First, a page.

Thursday, December 3, 2015
Retracing One Path in Children’s Literature
What books were being given to boys and girls as Christmas presents in the year 1928? Many probably received a set of Book Trails. The first volume, Book Trails for Baby Feet, begins with “Little Black Sambo,” a story told in many different editions over the years and revived in three new versions not long ago. It’s a story that’s been loved and hated and that has given rise to legends in which some vague, powerful, conspiratorial “They” pull out all the stops to censor children’s literature by making the story unavailable.
Here are a few facts from the book world as I have come to know it.
· Children’s books, read over and over and not always treated gently, tend to survive in smaller numbers than adult books, and a family of several children probably had no more than one copy of a beloved book when the children were small. The likelihood of that copy having survived is small.
· Popular and well-loved children’s books, like other published titles, usually go out of print over time.
· Why isn’t a popular book reprinted? Most publishers of children’s books are conservative business people. They do not want copyright problems, and they don’t want storms of social protest -- unless the storms are going to sell books.
But also –
· Every year publishers are bringing out new titles for children.
· Illustration styles change over the years, as do parenting methods.
· Social awareness grows.
Does anyone think the Dick and Jane readers fell victim to censorship? Well, actually, a few people probably do think that, but evolving (or at least changing) theories of education are a more likely explanation. As for why Dick and Jane books and Little Black Sambo have commanded such high prices on the secondary (i.e., not new) book market for as long as I’ve been selling used books, the answer is simple: supply and demand. When people remember books from their own childhood, want to get their hands on the books again, and the desired titles are out of print and surviving copies in short supply, prices go up.
It is not a conspiracy. If booksellers were that canny, we would all be rich.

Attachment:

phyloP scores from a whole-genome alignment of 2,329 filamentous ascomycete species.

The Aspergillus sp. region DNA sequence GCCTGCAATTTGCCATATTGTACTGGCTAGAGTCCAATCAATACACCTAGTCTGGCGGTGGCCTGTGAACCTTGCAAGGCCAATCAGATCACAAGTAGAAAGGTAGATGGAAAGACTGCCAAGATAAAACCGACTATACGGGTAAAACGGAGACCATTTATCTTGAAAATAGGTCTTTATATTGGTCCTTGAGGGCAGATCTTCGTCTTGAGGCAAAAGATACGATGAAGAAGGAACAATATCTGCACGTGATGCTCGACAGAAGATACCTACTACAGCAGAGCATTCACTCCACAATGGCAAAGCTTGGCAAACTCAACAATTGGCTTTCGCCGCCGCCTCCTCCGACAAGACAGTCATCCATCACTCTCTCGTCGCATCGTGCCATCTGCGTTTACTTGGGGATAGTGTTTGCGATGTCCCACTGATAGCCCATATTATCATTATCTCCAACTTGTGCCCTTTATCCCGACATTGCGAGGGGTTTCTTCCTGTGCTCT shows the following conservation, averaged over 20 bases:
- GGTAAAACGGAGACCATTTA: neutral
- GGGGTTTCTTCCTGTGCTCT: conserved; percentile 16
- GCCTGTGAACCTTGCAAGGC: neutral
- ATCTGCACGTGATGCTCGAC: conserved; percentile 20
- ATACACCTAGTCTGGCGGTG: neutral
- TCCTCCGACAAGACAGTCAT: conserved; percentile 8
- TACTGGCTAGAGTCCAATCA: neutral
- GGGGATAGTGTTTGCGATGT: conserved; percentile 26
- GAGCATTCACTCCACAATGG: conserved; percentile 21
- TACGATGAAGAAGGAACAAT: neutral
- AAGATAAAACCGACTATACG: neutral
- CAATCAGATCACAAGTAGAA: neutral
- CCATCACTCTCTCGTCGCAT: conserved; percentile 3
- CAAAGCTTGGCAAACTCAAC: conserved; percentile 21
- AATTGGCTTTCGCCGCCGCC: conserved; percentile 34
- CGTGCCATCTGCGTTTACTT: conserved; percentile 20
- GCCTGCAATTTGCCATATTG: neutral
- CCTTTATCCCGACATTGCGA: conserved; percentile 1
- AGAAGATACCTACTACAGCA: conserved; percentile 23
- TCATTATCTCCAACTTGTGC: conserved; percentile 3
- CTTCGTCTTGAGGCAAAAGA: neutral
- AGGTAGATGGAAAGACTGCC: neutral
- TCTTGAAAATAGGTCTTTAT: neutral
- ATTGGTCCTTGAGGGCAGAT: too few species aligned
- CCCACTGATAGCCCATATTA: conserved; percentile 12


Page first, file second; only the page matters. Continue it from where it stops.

But those who object to the character of Little Black Sambo as depicted in the story have a serious point to make. The little black boy in the pictures presents a stereotype, as does his name and the names of his mother and father, and so the story fosters continued stereotypical thinking about darker races among young white readers, while showing young readers of color nothing they can recognize that relates to their own lives.
Growing social awareness is obvious in another book that came to my hand recently, Bright April, by Marguerite di Angeli.
As soon as the book is opened, the illustrated endpapers invite the reader into April’s world, Philadelphia’s Germantown following the close of World War II. We learn that she has a sister and two brothers, that her father is a postman, and that she belongs to a Brownie troop.
In this mid-century African-American family, April helps her father clear the sidewalk of ice and snow and helps her mother set the dinner table, always trying to live up to the secret Brownie motto, “D.Y.B.!” There are hints of difficulties to come when other little girls say unkind things or when April’s serviceman brother (the year is 1946) writes home that he has been assigned to laundry duty rather than given an architectural assignment for which he was educationally trained and eager to execute. Today, perhaps, April’s parents would give their children more emphatic, less gentle lessons, but de Angeli certainly left “Little Black Sambo” behind.
And yet, simply comparing these two fictional characters misses something else. “Little Black Sambo” and April Bright are completely different kinds of stories, just as “The Milkmaid and Her Pail,” by Aesop, another story in Baby Feet, is entirely different from an almost infinite number of realistic fiction for young people written in the 20th century. Fairy tales such as “Cinderella” and “Snow White,” feminists point out, gave starring roles to female stereotypes, not fully realized fictional girls and women. And what about all the charming princes? Ever meet one in real life who looked and talked and acted like the ones in fairy tales. And how about all the wicked stepmothers?
In fairy tales and fables the emphasis is on a simple plot, large actions, and lesson to be learned, while realistic fiction, for readers of all ages, present an ambiguous world peopled by distinct individuals trying to find their way in it.
Is there a place in our world today for fables and fairy tales? That’s a serious question. I wonder what others think. And where does contemporary YA dystopian literature fall with relation to fairy tales and realism?